Leave a comment:


  • fahrenheit
    replied
    Originally posted by Markospox View Post
    It would be cool if Artix had an installer, more GUI wouldn't be bad, one with easier zfs setup thought of. I also wonder if Artix is as fully developed as Manjaro...
    Artix has an GUI installer, this besides the grub boot options, plus the wiki info for manual setup.

    Like several people said, installing by following the wiki is very straight forward. Artix with its 3 init systems is around 10 steps.
    What desktop live cds do right is giving users a way to follow the wiki without needing to get out their phones.

    Leave a comment:


  • BwackNinja
    replied
    Originally posted by leipero View Post
    BwackNinja That would be all fine if your assumption is correct, see, the issue is, there's really no distribution alternative to Arch, it's main advantages over ohter distributions:
    1. have simple and quick package manager and it's very flexible.
    2. Use "vanilla" packages whenever it's possible.
    3. Use simple and straight forward way for configuring the system.
    4. It's rolling release, once you have it installed it's done for years even decades in some cases.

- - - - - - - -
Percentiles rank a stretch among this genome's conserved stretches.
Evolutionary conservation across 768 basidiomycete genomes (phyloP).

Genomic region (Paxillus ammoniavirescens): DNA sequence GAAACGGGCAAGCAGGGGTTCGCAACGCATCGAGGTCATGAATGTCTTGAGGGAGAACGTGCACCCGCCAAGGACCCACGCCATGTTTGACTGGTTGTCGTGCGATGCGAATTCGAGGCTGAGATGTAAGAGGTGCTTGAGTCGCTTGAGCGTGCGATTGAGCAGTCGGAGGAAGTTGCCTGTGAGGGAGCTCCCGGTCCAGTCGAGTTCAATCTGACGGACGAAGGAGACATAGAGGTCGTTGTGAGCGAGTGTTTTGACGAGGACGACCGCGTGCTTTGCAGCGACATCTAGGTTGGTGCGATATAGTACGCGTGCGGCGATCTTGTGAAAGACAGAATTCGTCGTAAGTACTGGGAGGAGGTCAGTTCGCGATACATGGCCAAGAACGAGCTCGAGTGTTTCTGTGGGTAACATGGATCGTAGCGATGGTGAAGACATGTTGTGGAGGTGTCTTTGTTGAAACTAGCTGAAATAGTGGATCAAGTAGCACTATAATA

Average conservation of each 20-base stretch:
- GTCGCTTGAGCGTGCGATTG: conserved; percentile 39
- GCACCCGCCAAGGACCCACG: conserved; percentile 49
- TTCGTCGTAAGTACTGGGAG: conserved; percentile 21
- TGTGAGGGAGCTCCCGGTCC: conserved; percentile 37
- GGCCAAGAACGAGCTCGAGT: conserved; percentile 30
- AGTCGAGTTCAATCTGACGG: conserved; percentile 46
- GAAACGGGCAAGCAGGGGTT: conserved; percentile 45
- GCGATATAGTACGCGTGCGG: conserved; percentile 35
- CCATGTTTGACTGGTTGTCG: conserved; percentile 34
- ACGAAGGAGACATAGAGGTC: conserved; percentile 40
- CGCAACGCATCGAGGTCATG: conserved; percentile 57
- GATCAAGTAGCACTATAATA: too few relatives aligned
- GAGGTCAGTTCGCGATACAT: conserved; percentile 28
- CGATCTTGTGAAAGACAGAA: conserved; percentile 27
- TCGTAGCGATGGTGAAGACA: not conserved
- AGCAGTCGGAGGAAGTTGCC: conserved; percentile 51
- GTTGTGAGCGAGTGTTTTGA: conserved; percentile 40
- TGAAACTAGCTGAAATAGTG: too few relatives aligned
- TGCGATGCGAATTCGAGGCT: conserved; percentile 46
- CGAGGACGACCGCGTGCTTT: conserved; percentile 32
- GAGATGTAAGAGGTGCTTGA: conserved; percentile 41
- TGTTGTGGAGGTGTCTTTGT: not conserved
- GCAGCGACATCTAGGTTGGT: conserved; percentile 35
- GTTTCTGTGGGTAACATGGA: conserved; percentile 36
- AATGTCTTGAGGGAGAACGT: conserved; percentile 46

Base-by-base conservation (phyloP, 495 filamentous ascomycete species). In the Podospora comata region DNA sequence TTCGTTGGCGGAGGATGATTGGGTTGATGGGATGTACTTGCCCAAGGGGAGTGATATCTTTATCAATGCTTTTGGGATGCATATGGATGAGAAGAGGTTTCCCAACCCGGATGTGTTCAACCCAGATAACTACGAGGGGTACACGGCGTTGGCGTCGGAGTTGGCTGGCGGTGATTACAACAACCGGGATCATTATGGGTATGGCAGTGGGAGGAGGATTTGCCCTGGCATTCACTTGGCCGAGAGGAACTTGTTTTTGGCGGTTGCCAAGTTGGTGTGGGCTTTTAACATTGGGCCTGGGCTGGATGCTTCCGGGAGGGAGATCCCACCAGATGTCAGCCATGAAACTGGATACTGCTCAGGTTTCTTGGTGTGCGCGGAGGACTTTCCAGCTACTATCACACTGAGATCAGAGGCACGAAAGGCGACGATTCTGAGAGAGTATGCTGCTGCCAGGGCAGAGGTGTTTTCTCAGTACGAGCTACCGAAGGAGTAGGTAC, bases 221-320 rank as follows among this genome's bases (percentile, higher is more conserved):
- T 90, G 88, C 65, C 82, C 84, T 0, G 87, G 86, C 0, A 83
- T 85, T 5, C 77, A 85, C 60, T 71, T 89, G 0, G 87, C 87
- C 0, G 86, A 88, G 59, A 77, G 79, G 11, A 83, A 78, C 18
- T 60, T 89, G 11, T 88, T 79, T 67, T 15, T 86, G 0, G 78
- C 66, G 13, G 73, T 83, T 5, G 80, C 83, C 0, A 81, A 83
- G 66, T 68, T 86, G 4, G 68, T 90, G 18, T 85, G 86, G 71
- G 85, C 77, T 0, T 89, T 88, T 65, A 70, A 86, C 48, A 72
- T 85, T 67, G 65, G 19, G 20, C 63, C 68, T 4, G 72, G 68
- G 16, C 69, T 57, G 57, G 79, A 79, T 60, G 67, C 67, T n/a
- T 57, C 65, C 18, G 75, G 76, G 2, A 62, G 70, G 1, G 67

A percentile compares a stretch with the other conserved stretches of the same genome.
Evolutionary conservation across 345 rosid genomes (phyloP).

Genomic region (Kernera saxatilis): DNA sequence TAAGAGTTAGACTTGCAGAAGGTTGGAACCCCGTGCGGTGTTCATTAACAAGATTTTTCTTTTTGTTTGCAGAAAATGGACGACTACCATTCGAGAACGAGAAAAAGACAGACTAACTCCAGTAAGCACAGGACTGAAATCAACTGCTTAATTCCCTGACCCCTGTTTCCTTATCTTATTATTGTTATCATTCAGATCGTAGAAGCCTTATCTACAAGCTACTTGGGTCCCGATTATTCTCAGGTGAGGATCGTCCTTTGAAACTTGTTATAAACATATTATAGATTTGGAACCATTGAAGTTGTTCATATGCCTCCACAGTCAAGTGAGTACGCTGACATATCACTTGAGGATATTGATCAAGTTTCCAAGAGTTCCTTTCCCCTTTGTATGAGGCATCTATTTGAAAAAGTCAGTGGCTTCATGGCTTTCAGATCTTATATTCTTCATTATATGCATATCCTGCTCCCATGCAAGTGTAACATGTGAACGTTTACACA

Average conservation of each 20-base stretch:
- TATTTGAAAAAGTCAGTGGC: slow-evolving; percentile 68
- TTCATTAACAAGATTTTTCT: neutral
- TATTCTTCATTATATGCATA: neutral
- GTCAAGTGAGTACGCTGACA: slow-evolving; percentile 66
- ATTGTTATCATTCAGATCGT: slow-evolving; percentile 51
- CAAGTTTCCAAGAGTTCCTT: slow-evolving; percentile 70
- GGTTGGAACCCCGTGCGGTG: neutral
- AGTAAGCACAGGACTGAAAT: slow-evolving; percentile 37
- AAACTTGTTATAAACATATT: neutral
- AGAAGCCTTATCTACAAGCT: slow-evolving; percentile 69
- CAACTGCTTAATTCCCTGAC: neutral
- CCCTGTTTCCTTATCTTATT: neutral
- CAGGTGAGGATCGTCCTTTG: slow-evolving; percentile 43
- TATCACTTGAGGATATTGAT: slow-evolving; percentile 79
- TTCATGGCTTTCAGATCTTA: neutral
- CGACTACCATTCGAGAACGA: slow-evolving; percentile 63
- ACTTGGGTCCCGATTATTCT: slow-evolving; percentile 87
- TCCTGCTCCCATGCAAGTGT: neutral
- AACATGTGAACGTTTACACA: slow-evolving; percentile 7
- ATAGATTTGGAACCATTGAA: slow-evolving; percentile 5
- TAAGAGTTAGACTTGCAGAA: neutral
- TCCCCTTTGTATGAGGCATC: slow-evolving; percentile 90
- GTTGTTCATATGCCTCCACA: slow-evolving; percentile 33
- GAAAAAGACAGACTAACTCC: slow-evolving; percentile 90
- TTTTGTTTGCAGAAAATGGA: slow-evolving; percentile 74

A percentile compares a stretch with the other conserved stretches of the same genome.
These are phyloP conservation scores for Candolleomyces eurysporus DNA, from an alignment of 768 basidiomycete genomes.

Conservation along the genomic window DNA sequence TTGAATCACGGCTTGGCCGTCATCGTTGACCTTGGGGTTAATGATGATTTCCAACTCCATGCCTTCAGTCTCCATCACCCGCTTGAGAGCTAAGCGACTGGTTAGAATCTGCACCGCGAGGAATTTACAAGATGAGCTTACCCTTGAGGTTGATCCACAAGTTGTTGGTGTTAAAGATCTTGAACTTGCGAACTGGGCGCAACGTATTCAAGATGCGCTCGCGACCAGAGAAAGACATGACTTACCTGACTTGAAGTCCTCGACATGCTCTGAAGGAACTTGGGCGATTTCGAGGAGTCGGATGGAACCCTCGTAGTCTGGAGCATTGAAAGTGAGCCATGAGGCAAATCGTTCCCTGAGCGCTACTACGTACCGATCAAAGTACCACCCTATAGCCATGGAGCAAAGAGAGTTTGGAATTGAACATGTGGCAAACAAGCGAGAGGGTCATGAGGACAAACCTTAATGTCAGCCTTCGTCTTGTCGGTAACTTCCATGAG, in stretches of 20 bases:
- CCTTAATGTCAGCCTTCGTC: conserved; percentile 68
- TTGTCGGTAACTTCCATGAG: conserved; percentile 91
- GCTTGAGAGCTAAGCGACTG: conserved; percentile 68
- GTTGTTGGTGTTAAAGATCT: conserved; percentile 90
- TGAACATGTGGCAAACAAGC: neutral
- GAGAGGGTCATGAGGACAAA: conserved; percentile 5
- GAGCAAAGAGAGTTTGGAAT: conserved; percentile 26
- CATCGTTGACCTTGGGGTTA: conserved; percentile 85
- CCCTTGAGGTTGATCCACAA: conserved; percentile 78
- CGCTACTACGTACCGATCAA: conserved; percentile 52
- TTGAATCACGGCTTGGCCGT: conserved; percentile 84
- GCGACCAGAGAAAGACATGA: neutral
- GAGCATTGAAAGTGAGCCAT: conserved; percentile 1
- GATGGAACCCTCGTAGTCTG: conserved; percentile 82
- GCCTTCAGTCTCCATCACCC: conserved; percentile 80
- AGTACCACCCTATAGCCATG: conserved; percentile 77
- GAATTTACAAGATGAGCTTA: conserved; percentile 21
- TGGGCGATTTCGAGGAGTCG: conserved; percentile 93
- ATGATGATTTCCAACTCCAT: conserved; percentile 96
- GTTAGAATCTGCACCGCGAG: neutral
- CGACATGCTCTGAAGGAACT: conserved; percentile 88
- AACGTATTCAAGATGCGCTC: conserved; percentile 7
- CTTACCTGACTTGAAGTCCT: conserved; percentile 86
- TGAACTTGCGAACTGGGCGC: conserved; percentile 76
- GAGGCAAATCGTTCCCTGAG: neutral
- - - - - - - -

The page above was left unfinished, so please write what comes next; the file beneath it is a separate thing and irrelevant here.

Other Arch based spins have some shared advantages, but it often happens that people who do those spins add their own choices in it, and that really goes against philosophy of Arch. Needlesly memorizing every single command is not something useful (unless you do only installations every single day) one can have from such distribution.
    I love pacman, but I also love the packaging format even more because it's so easy to create a package that integrates with the system -- just one straightforward text file. That's not what less technically inclined users are going to do or need. I don't think that the kind of user who would have enough difficulty with installing Arch Linux manually would care much about the packaging system beyond what packages are available. "pacman -S $packagename" is slightly less intuitive than "apt-get install $packagename".

    Unopinionated packaging is coming more and more with the likes of flatpak and snap, and those also negate a lot of the advantages that being a rolling release distro has while retaining a minimally changing core. You have to update/upgrade regardless -- at least for security updates, and if you don't update anything you won't get any benefits of being rolling release anyway. I'd also argue that Arch being rolling release is only incidental; it's so vanilla that there's never a logical point to make a new release.